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When did the Quakers cease to quake?

Stephen Cooper, Chairman of the Burford & District Society, Manager of the Moody Collection in the Burford Tolsey Museum & Archive.


The Meeting House of the Society of Friends in Guildenford advertises itself as a place where 'We seek a gathered stillness'. Yet the 'the Friends' are popularly known as 'the Quakers', a term first applied in the 1650s because they supposedly 'trembled in the way of the Lord'. At that time, they were famous for their refusal to attend the Church of England (whose churches they called 'steeple-houses') and their refusal to take their hats off, or take the oath, in court.  Worst of all, in 1656 the 'Quaker' James Nayler rode through Bristol, appearing to claim that he was Jesus Christ. Though his followers denied (and deny) that this was his intention, he was punished by having a hole bored in his tongue and the letter 'B' (for blasphemy) branded on his forehead.

            The Quakers were persecuted with renewed vigour after the Restoration of Charles II in 1660. It is at this time that we learn about an individual of particular interest to us: "Thomas Minchin of Burford, a poor blind Man, was prosecuted in the Bishop's Court for Absence from his Parish-Church, and afterwards excommunicated and sent to Oxford Gaol on 23 April 1663, where he lay a Prisoner Eight Years and a half."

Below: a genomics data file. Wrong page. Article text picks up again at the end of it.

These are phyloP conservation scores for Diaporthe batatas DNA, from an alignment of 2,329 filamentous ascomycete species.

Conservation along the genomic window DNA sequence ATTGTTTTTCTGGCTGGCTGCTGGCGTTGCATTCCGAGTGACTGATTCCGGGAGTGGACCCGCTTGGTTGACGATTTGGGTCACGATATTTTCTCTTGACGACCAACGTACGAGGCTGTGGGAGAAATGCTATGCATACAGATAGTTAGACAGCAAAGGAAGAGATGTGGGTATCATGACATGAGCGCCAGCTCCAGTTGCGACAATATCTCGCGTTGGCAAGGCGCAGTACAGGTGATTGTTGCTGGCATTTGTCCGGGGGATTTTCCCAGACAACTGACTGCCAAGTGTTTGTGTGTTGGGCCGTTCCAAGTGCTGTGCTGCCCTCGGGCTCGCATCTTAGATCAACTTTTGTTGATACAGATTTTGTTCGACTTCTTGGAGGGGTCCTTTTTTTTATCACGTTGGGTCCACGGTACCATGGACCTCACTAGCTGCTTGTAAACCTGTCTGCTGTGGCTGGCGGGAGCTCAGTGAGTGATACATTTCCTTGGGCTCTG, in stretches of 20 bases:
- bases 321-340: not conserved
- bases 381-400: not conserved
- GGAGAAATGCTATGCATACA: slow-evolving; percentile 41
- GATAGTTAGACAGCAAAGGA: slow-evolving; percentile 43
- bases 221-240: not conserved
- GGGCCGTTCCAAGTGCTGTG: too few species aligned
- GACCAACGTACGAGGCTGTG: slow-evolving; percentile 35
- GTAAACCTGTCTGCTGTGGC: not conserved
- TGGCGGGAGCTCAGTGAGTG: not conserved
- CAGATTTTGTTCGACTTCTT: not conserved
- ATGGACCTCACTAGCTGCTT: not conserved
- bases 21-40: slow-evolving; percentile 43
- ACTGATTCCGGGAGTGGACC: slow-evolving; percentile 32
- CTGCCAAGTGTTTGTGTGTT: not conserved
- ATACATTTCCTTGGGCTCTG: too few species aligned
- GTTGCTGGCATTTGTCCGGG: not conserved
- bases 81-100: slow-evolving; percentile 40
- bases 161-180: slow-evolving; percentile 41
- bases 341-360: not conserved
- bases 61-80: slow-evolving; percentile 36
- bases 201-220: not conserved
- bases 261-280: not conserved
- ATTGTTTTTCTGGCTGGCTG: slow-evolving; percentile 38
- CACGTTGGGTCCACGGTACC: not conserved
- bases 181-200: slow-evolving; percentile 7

Even at the time, this punishment was clearly regarded as harsh, at least by fellow Quakers; and the writer of this account took some comfort in telling us that "Twas observed, that the Priest of Burford, who read the Excommunication against him, had about half a Year after his Sight suddenly taken from him in the Pulpit, and continued blind till his Death"; and further that "The Registrar of the Bishop's Court, who was eager in the same Prosecution, was not long after struck with a Sore and Lameness, so that his Flesh rotted away, while alive."

            Relief was at hand. The Parliament which met after the so-called 'Bloodless' or 'Glorious' Revolution of 1688 enacted a Toleration Act, which granted religious toleration for all nonconformist Protestants (though not Roman Catholics). This was what made the Quakers respectable in the eyes of society, because they could now hold meetings in public, without fear of reprisals.

            It was therefore in the early 18th century that the Friends built the Meeting House in Burford which we see today. It was also at this time that, in their concern to record the persecution  they had endured, some of them published a vast multi-volume work entitled 'The Sufferings of the People called Quakers for the Testimony of a Good Conscience', which is where we learn about poor Thomas Minchin; and the revenge which the Lord evidently wreaked upon his persecutors.

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